The most troublesome point for me, however, is the level of innovation of the GSX-R. The competition amongst superbikes is hard and I fear The King could be surrounded by speed devils with stronger assets rather soonish. On the other hand, if you don’t call for high tech features as tire pressure sensors, adjustable ABS, semi-active suspension, lean angle sensors, smartphone connectivity, wheelie control, pit limiters and so on: prepare for an unbelievable adrenaline rush!

Photography : Foto PK


+ Stable and precise steering behaviour
+ Impressive engine
+ Excellent traction control
+ Amazing quickshifter


– Useless mappings
– Vibrations in handlebars
– Is the Gixxer high tech enough to keep up with its competitors?
– Don’t lose your driver’s license!

Tech specs

Overall length: 2,075mm (81.7in)
Overall width: 705mm (27.8in)
Overall height: 1,145mm (45.1in)
Wheelbase: 1,420mm (55.9in)
Ground clearance: 130mm (5.1in)
Seat height: 825mm (32.5in)
Curb mass: 200kg – 441lbs (GSX-R1000) / 202kg – 445lbs (GSX-R1000A) / 203kg – 448lbs (GSX-R1000R)
Engine type: 4-stroke, 4-cylinder, liquid-cooled, DOHC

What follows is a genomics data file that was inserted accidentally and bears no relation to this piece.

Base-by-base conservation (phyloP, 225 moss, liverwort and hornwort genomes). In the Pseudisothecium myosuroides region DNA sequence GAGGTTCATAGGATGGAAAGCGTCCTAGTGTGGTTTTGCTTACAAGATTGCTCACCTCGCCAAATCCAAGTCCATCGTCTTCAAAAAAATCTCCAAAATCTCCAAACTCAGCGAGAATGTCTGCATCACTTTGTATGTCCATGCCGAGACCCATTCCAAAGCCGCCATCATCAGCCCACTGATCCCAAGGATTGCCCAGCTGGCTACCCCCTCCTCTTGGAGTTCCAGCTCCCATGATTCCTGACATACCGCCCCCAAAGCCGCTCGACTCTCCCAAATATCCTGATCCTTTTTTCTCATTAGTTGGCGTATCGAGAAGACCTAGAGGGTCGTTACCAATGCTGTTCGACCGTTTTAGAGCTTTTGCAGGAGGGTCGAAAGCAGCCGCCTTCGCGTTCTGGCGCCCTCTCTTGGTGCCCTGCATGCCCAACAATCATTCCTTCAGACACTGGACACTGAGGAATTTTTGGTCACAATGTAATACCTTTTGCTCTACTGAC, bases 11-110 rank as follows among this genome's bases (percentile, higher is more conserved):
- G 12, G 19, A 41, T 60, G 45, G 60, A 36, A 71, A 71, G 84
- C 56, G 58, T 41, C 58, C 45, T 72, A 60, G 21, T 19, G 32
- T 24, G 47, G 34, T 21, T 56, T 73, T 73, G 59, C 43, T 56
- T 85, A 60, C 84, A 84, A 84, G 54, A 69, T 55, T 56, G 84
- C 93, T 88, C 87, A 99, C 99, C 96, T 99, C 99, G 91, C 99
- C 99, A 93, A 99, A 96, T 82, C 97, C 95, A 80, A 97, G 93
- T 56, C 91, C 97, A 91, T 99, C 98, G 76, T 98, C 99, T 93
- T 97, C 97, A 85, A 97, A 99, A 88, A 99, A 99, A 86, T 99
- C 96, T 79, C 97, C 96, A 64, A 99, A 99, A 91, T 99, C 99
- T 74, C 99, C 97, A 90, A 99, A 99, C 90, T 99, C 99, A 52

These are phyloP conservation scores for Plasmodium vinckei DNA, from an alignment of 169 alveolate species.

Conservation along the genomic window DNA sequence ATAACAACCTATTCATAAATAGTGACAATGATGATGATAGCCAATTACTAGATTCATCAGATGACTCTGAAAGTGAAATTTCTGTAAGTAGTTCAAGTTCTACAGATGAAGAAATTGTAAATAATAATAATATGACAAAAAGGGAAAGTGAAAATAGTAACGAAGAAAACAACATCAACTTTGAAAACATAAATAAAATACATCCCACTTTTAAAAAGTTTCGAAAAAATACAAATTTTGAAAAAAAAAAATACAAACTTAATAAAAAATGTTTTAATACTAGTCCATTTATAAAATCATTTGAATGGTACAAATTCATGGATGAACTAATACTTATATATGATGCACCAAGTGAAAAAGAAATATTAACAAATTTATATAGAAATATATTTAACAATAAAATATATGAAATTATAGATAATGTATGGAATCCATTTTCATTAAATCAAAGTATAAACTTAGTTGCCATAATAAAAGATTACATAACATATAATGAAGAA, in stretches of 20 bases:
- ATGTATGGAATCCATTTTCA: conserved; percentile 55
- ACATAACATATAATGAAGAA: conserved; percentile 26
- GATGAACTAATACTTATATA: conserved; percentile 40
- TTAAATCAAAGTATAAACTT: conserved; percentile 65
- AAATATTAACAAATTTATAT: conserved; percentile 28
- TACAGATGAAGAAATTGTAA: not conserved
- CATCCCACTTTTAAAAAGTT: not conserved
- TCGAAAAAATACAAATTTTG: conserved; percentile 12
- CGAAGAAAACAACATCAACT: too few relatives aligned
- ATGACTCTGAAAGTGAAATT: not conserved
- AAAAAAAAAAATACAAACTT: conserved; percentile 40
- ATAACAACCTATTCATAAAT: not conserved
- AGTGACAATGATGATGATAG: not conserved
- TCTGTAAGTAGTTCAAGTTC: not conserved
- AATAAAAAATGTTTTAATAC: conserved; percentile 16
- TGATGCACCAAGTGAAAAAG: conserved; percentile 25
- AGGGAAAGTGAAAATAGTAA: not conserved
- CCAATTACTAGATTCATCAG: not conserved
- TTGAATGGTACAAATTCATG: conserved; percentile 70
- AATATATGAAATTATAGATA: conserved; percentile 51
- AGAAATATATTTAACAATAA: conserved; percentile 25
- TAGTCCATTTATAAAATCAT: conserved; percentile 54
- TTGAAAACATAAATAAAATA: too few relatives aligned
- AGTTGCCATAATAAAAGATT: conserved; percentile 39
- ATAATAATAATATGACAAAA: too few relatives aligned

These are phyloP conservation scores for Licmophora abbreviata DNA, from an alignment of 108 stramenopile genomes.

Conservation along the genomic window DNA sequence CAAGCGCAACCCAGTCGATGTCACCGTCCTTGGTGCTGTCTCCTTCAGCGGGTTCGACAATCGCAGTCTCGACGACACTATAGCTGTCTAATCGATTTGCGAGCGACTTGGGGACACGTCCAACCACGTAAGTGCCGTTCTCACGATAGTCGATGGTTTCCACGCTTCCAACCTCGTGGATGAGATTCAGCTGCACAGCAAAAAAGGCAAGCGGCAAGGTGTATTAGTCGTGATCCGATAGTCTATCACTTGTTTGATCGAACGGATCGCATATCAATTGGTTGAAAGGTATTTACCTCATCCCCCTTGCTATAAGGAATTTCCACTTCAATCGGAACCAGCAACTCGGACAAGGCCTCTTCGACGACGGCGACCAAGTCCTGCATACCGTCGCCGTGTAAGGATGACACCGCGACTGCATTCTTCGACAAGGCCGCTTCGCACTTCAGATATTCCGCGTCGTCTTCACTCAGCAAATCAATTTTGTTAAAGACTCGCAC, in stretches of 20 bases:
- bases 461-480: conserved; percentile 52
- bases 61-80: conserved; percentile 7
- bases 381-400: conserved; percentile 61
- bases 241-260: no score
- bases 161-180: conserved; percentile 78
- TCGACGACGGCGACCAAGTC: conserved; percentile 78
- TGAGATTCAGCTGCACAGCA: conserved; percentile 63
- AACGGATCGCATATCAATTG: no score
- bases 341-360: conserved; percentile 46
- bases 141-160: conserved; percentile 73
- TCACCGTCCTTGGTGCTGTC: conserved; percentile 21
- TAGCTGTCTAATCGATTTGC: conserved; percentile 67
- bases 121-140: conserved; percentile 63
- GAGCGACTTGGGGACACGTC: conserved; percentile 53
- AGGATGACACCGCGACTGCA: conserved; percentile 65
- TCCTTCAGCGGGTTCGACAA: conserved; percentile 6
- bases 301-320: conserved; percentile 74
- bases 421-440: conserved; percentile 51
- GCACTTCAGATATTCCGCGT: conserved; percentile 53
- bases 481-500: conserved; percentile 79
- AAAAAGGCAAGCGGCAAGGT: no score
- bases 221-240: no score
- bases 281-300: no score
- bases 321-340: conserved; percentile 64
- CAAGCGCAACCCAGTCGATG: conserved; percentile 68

Bore x stroke: 76.0mm x 55.1mm (2.9 in x 2.3 in)
Displacement: 999.8cm3 (61.0 cu. in)
Maximum power: 202 hp @ 13200 rpm
Maximum torque: 117,6 Nm @ 10800 rpm
Compression ratio: 13.2 : 1
Fuel system: Fuel injection
Starter system: Electric
Lubrication system: Wet sump
Transmission: 6-speed constant mesh
Primary reduction ratio: 1.652 (76/46)
Final reduction ratio: 2.647 (45/17)
Suspension front: Inverted telescopic, coil spring, oil damped
Suspensian rear: Link type, coil spring, oil damped
Rake / trail: 23°20’ / 95mm (3.7in)
Brakes: Disc, twin (front) / Disc (rear)
Tyres: 120/70ZR17M/C (58W), tubeless (front) / 190/55ZR17M/C (75W), tubeless (rear)
Ignition system: Electronic ignition (transistorized)
Fuel tank: 16 L (4.2/3.5 US/Imp gal)
Oil capacity (overhaul): 4.1L (1.1/0.9 US/Imp gal)